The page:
Sautéed Baby Greens with Ginger & Garlic Recipe
Serves 4.

-2 teaspoons olive or sesame oil
-1 lb. mixed baby greens (young tender leaves of spinach, radicchio, curly endive, Swiss chard, kale)
-2 teaspoons grated ginger root* (peel if not organic)
-1 teaspoon minced garlic
-pinch of salt and black pepper
-a squeeze of lemon or lime juice 
-1-2 Tablespoons toasted pumpkin or sesame seeds  


Use a medium sautée pan on medium heat. Add the oil, ginger and garlic and sautée for a few minutes, just to bring out the flavor. Add greens all at once. Toss the greens with the seasonings with tongs or two wooden spoons until tender, 2-3 minutes, not raw but not overcooked.

Serve immediately with a squeeze of fresh lemon or lime juice, and a sprinkle of toasted pumpkin or sesame seeds.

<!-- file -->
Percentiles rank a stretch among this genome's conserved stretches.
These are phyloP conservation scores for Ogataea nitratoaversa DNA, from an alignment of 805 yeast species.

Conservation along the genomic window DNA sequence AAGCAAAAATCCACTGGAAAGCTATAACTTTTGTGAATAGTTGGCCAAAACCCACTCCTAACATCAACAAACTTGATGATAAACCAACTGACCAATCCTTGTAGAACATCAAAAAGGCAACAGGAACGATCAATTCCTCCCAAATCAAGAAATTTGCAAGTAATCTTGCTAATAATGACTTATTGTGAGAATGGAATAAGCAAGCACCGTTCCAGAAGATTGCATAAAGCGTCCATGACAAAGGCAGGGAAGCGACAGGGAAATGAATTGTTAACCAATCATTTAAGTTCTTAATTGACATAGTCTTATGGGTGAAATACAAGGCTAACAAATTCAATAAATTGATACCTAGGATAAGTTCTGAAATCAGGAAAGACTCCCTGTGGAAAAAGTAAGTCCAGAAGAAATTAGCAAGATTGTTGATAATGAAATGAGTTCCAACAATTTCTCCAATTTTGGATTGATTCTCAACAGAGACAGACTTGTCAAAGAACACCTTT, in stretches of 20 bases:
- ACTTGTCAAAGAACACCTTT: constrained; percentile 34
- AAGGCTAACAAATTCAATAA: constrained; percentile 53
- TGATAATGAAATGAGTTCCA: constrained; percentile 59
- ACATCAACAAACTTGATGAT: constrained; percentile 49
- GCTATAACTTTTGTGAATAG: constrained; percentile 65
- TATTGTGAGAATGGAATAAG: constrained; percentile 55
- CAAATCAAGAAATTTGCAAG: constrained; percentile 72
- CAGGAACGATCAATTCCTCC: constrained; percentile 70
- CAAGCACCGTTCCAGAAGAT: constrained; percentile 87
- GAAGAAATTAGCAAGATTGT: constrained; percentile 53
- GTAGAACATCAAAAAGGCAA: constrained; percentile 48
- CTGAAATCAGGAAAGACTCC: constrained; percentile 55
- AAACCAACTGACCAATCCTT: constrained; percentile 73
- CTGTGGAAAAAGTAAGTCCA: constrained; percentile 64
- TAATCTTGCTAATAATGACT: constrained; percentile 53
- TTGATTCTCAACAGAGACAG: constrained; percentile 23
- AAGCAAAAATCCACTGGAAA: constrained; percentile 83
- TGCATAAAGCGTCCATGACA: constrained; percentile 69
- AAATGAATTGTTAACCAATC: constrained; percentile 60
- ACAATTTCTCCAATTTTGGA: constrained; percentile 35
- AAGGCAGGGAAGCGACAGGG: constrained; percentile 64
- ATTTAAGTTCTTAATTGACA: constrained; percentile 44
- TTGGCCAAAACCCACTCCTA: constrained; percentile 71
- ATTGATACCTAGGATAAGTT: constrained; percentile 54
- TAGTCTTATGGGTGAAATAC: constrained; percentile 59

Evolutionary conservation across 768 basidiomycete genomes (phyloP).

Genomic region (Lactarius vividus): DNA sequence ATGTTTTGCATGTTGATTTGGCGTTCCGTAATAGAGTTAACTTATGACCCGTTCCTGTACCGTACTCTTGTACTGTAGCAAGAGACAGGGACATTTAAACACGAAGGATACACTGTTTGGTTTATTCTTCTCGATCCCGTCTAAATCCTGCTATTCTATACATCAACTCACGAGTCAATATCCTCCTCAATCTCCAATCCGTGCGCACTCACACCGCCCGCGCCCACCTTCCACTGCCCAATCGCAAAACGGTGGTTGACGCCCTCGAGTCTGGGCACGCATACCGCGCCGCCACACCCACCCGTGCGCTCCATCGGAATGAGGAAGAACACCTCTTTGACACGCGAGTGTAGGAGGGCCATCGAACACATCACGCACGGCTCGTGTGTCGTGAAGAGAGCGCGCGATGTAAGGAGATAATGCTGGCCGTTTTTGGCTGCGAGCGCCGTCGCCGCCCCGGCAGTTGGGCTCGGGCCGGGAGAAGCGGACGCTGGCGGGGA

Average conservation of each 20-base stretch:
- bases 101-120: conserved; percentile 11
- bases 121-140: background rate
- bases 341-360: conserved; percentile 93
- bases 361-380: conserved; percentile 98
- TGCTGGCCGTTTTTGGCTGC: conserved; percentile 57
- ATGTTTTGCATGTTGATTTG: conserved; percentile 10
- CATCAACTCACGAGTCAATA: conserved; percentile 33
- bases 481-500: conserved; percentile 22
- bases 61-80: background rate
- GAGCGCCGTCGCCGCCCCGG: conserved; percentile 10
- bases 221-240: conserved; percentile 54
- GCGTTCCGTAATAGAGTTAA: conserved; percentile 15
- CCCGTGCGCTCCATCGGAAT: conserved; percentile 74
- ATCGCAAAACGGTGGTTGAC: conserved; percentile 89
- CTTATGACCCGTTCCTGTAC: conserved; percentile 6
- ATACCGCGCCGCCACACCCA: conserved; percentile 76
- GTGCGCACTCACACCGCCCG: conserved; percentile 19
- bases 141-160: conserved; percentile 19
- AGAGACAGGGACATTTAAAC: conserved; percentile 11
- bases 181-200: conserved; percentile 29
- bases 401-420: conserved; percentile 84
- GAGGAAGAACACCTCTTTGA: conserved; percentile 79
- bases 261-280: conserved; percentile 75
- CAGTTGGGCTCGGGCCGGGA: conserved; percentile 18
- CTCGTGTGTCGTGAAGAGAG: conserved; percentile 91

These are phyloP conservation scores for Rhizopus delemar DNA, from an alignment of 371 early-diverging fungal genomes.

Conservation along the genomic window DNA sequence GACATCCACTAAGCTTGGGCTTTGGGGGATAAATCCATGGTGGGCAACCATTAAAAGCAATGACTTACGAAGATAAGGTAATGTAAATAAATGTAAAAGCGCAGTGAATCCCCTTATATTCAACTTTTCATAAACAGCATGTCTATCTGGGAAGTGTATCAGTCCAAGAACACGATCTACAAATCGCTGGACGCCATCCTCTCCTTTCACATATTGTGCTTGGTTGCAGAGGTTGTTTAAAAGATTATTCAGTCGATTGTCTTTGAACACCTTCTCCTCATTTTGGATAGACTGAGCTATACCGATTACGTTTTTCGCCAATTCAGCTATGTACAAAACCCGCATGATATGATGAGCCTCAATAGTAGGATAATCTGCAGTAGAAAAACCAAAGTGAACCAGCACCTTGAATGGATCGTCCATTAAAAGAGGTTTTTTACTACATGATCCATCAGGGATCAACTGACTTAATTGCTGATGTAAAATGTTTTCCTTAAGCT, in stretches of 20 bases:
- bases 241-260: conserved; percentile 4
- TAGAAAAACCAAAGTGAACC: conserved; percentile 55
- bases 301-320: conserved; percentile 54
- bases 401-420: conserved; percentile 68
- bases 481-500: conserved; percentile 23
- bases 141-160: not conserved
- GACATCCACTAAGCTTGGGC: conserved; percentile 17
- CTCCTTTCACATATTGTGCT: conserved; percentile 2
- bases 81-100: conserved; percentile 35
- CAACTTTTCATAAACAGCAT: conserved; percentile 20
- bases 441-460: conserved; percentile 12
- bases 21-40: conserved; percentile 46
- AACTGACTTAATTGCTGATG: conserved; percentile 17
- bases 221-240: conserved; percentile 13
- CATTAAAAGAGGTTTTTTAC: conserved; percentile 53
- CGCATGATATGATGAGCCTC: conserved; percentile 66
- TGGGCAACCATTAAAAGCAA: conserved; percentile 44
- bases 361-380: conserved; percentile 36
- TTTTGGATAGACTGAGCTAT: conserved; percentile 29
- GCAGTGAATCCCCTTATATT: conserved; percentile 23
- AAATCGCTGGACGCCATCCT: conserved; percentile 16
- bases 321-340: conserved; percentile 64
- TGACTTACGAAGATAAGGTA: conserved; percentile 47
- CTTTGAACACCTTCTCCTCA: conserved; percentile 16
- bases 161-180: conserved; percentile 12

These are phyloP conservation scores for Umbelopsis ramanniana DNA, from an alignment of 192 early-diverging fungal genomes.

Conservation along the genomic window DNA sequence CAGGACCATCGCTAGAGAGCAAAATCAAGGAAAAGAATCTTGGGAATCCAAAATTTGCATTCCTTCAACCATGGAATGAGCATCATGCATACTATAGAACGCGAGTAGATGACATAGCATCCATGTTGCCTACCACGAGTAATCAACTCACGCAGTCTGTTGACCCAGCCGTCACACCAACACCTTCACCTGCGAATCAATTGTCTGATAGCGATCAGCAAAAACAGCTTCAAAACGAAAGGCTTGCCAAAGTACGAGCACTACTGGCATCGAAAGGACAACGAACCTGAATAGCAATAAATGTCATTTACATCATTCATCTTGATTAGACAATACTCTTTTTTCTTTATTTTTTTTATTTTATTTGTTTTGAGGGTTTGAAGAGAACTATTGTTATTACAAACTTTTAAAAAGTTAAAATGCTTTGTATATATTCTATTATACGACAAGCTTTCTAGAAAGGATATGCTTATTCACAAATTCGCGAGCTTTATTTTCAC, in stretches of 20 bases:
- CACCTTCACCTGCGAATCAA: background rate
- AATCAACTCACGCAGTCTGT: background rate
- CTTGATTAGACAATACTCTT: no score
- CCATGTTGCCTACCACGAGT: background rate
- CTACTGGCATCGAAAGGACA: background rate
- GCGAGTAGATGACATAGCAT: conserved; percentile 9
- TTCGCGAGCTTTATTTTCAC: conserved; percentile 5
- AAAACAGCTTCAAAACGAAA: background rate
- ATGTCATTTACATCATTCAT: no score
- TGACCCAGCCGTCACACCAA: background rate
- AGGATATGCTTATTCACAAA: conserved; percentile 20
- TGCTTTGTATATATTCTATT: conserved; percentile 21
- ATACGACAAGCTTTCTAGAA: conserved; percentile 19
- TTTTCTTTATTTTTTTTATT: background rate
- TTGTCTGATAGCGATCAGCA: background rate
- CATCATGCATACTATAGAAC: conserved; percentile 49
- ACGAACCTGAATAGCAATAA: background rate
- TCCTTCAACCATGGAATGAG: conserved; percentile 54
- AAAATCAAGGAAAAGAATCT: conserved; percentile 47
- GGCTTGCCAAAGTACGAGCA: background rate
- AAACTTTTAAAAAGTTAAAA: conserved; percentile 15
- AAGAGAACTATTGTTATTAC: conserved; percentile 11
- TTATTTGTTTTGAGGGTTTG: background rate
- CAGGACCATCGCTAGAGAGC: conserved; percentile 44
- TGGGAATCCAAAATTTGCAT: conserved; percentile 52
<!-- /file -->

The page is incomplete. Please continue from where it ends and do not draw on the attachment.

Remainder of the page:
*Ginger is an overall body tonic, energizing and sattvic, unlike chilis. It increases circulation, stimulates digestive fire (Agni), and is an anti-inflammatory.  
Nourishing Food

Poached Pears –
Simple, Nourishing, Satiating

Nourishment can be a factor in shifting the body to a relaxed state. Choosing warm rather than cold fruit can enhance digestion, feelings of satiation and contentment and contribute to restoring a stable internal environment for optimal functioning.  

Poached Pears Recipe
(We served this regularly for breakfast at The Yoga Lodge.)
Serves 4.


  • 4 firm, ripe pears
  • 1/4-1/2 cup water
  • 2 teaspoons lemon juice
  • 1/4 teaspoon lemon zest
  • 1 teaspoon pure vanilla extract
  • 2 cinnamon sticks or 1/2 teaspoon ground cinnamon
  • 1/4 teaspoon cardamom
  • 1/4 cup maple syrup
  • ghee


Peel and halve pears. Core and place the pears cut-side-up in a shallow baking dish. I like to use one that has a glass cover, but that’s not essential. 

Mix together maple syrup, lemon juice, lemon rind, water, cinnamon, cardamom, and pour over the pears, adding more liquid if necessary. 

Place a dollop of ghee in the hollow of each pear and sprinkle with a bit more cinnamon and cardamom. Cover (with glass or foil) and bake in a 325 degrees oven for about 1 hour or until soft.